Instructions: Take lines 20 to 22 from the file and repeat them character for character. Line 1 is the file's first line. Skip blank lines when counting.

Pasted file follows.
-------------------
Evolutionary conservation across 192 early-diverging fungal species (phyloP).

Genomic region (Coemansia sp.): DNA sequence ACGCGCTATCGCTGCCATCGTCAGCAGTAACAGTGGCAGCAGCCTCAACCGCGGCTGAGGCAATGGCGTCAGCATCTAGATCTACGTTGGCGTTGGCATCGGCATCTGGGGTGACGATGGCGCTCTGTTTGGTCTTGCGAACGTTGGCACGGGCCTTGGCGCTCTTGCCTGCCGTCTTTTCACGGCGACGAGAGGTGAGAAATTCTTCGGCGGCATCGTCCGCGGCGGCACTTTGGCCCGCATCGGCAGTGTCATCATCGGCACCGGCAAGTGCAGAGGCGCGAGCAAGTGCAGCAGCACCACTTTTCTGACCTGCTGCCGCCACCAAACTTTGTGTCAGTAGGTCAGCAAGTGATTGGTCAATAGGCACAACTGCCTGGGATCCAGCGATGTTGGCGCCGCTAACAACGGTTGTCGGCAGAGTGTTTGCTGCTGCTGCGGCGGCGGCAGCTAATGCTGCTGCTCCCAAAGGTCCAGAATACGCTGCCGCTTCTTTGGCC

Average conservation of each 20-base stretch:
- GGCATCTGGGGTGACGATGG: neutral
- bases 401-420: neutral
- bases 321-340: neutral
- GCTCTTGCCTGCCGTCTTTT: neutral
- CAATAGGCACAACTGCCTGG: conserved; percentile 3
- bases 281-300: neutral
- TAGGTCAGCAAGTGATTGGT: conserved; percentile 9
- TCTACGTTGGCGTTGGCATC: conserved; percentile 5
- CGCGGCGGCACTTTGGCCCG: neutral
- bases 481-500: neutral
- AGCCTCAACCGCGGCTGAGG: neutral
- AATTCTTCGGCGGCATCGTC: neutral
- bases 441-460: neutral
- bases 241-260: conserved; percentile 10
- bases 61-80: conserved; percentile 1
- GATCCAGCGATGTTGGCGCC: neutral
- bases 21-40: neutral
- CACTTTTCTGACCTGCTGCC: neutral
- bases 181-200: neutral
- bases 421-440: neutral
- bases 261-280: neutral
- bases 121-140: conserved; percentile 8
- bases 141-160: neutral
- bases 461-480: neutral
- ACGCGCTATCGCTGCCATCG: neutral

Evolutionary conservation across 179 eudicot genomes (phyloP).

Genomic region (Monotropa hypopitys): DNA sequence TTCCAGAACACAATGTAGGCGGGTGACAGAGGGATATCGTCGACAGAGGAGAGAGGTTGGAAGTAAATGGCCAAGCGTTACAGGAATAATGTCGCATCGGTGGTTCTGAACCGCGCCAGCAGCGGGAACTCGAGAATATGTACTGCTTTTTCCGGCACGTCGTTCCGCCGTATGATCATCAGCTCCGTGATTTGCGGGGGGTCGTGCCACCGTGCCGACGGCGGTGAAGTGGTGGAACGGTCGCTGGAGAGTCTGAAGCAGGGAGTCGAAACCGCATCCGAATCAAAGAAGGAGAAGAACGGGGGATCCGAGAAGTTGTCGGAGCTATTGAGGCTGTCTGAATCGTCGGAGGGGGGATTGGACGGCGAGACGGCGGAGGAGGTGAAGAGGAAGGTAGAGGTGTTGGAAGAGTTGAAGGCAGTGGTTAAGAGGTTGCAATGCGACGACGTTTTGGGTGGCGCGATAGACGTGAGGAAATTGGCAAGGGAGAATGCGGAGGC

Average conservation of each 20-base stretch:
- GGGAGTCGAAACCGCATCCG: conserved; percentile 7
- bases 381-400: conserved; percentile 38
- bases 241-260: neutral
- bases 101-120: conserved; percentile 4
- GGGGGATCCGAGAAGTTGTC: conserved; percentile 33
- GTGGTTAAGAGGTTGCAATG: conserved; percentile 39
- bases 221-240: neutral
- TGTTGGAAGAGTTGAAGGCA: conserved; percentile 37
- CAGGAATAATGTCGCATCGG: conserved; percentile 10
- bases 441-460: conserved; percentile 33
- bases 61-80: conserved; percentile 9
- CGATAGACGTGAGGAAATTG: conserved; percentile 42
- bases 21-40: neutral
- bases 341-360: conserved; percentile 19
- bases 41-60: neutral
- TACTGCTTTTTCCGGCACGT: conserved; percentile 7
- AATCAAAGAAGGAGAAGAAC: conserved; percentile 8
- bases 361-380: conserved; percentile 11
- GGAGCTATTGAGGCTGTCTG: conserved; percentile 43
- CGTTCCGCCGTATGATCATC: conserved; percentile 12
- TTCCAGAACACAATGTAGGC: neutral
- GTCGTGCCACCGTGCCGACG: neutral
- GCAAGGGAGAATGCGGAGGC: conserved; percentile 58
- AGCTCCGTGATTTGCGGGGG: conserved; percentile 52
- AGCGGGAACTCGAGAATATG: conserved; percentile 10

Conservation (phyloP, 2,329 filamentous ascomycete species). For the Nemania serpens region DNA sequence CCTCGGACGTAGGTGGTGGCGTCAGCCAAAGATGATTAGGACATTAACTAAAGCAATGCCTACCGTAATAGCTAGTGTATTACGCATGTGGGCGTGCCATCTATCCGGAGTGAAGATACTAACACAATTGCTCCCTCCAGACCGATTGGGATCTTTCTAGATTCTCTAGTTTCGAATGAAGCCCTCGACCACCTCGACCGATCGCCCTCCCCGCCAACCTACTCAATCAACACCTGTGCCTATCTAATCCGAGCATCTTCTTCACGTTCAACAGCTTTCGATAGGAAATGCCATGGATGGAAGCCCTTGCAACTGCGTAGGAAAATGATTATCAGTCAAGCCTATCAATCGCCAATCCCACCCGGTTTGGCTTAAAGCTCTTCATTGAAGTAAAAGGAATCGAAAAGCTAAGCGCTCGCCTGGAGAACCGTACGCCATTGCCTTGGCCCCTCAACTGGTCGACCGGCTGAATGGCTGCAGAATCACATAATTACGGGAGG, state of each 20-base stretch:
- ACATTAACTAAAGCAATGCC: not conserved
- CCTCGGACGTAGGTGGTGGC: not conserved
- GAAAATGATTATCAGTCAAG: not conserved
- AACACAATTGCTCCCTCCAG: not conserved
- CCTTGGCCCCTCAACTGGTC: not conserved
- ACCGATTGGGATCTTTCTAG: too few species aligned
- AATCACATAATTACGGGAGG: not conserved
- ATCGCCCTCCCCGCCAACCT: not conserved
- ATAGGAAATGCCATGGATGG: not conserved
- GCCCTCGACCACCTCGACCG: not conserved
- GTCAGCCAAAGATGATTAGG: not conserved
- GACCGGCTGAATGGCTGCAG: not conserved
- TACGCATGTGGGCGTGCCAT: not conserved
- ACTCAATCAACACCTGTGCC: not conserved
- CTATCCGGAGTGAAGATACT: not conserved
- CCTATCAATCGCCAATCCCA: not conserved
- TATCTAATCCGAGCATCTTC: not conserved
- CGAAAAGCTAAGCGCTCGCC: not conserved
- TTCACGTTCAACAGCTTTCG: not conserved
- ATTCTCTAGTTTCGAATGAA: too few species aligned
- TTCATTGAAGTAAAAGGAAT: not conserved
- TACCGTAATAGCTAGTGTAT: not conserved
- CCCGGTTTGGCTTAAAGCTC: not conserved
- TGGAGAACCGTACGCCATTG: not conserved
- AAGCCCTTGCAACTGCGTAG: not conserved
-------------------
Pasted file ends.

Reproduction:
- bases 21-40: neutral
- CACTTTTCTGACCTGCTGCC: neutral
- bases 181-200: neutral